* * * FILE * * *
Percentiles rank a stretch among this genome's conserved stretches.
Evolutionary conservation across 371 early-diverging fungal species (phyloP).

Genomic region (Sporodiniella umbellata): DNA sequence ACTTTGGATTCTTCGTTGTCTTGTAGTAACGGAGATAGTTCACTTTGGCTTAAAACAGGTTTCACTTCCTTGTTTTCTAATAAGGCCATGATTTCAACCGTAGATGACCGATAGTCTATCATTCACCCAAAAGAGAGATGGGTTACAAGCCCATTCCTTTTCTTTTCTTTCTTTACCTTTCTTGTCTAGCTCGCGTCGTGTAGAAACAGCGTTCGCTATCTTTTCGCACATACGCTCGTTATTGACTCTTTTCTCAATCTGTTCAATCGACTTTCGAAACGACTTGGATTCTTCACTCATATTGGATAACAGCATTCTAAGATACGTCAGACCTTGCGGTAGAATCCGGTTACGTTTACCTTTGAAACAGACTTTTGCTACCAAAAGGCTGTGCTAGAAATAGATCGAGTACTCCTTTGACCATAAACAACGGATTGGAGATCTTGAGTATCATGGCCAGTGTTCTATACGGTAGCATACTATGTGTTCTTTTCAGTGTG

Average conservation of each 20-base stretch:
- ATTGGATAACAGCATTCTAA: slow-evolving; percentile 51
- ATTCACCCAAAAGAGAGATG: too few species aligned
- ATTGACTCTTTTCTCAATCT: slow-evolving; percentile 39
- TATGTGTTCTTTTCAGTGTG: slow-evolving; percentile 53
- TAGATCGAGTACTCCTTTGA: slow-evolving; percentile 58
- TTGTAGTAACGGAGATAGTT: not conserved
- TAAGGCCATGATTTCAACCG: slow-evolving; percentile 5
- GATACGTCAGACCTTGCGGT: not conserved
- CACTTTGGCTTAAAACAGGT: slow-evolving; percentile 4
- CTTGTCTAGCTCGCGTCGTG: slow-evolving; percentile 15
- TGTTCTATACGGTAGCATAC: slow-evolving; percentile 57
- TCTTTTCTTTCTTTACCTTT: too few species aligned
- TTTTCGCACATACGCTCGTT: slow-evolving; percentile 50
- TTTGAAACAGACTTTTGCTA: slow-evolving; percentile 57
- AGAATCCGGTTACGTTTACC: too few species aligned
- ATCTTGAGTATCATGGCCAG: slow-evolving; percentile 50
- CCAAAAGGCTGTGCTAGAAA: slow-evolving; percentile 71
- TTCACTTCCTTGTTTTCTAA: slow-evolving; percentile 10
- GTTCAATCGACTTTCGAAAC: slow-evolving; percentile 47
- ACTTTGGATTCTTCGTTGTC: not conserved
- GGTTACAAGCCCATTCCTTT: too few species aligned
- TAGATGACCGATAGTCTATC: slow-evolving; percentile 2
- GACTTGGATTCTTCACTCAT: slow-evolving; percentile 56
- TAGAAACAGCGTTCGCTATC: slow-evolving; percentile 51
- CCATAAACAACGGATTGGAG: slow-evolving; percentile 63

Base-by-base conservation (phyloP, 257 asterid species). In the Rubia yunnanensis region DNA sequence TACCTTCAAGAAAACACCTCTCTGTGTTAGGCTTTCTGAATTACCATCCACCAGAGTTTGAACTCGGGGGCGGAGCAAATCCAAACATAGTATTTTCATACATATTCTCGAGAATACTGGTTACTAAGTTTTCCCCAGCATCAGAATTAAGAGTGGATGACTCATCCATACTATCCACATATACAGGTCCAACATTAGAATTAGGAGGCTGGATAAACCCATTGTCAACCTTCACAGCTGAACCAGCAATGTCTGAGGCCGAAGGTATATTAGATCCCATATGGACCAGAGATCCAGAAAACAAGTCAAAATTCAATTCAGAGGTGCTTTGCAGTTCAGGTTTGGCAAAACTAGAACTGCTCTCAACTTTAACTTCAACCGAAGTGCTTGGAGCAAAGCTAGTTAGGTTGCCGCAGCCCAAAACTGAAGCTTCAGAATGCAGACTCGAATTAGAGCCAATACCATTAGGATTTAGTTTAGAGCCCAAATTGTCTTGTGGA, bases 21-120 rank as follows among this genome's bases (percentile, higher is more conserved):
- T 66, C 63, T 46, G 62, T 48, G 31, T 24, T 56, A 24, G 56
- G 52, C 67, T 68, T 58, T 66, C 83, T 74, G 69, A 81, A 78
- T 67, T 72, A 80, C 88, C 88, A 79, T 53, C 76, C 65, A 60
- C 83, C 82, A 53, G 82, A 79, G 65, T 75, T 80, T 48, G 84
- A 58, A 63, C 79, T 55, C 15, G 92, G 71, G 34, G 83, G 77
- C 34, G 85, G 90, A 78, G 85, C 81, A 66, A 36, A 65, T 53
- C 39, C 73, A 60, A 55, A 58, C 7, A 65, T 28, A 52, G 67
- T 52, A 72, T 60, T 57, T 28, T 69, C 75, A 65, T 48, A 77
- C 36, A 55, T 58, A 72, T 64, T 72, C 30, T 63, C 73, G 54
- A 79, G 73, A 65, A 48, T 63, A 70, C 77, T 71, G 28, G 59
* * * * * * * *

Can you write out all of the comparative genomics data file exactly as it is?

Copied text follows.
Percentiles rank a stretch among this genome's conserved stretches.
Evolutionary conservation across 371 early-diverging fungal species (phyloP).

Genomic region (Sporodiniella umbellata): DNA sequence ACTTTGGATTCTTCGTTGTCTTGTAGTAACGGAGATAGTTCACTTTGGCTTAAAACAGGTTTCACTTCCTTGTTTTCTAATAAGGCCATGATTTCAACCGTAGATGACCGATAGTCTATCATTCACCCAAAAGAGAGATGGGTTACAAGCCCATTCCTTTTCTTTTCTTTCTTTACCTTTCTTGTCTAGCTCGCGTCGTGTAGAAACAGCGTTCGCTATCTTTTCGCACATACGCTCGTTATTGACTCTTTTCTCAATCTGTTCAATCGACTTTCGAAACGACTTGGATTCTTCACTCATATTGGATAACAGCATTCTAAGATACGTCAGACCTTGCGGTAGAATCCGGTTACGTTTACCTTTGAAACAGACTTTTGCTACCAAAAGGCTGTGCTAGAAATAGATCGAGTACTCCTTTGACCATAAACAACGGATTGGAGATCTTGAGTATCATGGCCAGTGTTCTATACGGTAGCATACTATGTGTTCTTTTCAGTGTG

Average conservation of each 20-base stretch:
- ATTGGATAACAGCATTCTAA: slow-evolving; percentile 51
- ATTCACCCAAAAGAGAGATG: too few species aligned
- ATTGACTCTTTTCTCAATCT: slow-evolving; percentile 39
- TATGTGTTCTTTTCAGTGTG: slow-evolving; percentile 53
- TAGATCGAGTACTCCTTTGA: slow-evolving; percentile 58
- TTGTAGTAACGGAGATAGTT: not conserved
- TAAGGCCATGATTTCAACCG: slow-evolving; percentile 5
- GATACGTCAGACCTTGCGGT: not conserved
- CACTTTGGCTTAAAACAGGT: slow-evolving; percentile 4
- CTTGTCTAGCTCGCGTCGTG: slow-evolving; percentile 15
- TGTTCTATACGGTAGCATAC: slow-evolving; percentile 57
- TCTTTTCTTTCTTTACCTTT: too few species aligned
- TTTTCGCACATACGCTCGTT: slow-evolving; percentile 50
- TTTGAAACAGACTTTTGCTA: slow-evolving; percentile 57
- AGAATCCGGTTACGTTTACC: too few species aligned
- ATCTTGAGTATCATGGCCAG: slow-evolving; percentile 50
- CCAAAAGGCTGTGCTAGAAA: slow-evolving; percentile 71
- TTCACTTCCTTGTTTTCTAA: slow-evolving; percentile 10
- GTTCAATCGACTTTCGAAAC: slow-evolving; percentile 47
- ACTTTGGATTCTTCGTTGTC: not conserved
- GGTTACAAGCCCATTCCTTT: too few species aligned
- TAGATGACCGATAGTCTATC: slow-evolving; percentile 2
- GACTTGGATTCTTCACTCAT: slow-evolving; percentile 56
- TAGAAACAGCGTTCGCTATC: slow-evolving; percentile 51
- CCATAAACAACGGATTGGAG: slow-evolving; percentile 63

Base-by-base conservation (phyloP, 257 asterid species). In the Rubia yunnanensis region DNA sequence TACCTTCAAGAAAACACCTCTCTGTGTTAGGCTTTCTGAATTACCATCCACCAGAGTTTGAACTCGGGGGCGGAGCAAATCCAAACATAGTATTTTCATACATATTCTCGAGAATACTGGTTACTAAGTTTTCCCCAGCATCAGAATTAAGAGTGGATGACTCATCCATACTATCCACATATACAGGTCCAACATTAGAATTAGGAGGCTGGATAAACCCATTGTCAACCTTCACAGCTGAACCAGCAATGTCTGAGGCCGAAGGTATATTAGATCCCATATGGACCAGAGATCCAGAAAACAAGTCAAAATTCAATTCAGAGGTGCTTTGCAGTTCAGGTTTGGCAAAACTAGAACTGCTCTCAACTTTAACTTCAACCGAAGTGCTTGGAGCAAAGCTAGTTAGGTTGCCGCAGCCCAAAACTGAAGCTTCAGAATGCAGACTCGAATTAGAGCCAATACCATTAGGATTTAGTTTAGAGCCCAAATTGTCTTGTGGA, bases 21-120 rank as follows among this genome's bases (percentile, higher is more conserved):
- T 66, C 63, T 46, G 62, T 48, G 31, T 24, T 56, A 24, G 56
- G 52, C 67, T 68, T 58, T 66, C 83, T 74, G 69, A 81, A 78
- T 67, T 72, A 80, C 88, C 88, A 79, T 53, C 76, C 65, A 60
- C 83, C 82, A 53, G 82, A 79, G 65, T 75, T 80, T 48, G 84
- A 58, A 63, C 79, T 55, C 15, G 92, G 71, G 34, G 83, G 77
- C 34, G 85, G 90, A 78, G 85, C 81, A 66, A 36, A 65, T 53
- C 39, C 73, A 60, A 55, A 58, C 7, A 65, T 28, A 52, G 67
- T 52, A 72, T 60, T 57, T 28, T 69, C 75, A 65, T 48, A 77
- C 36, A 55, T 58, A 72, T 64, T 72, C 30, T 63, C 73, G 54
- A 79, G 73, A 65, A 48, T 63, A 70, C 77, T 71, G 28, G 59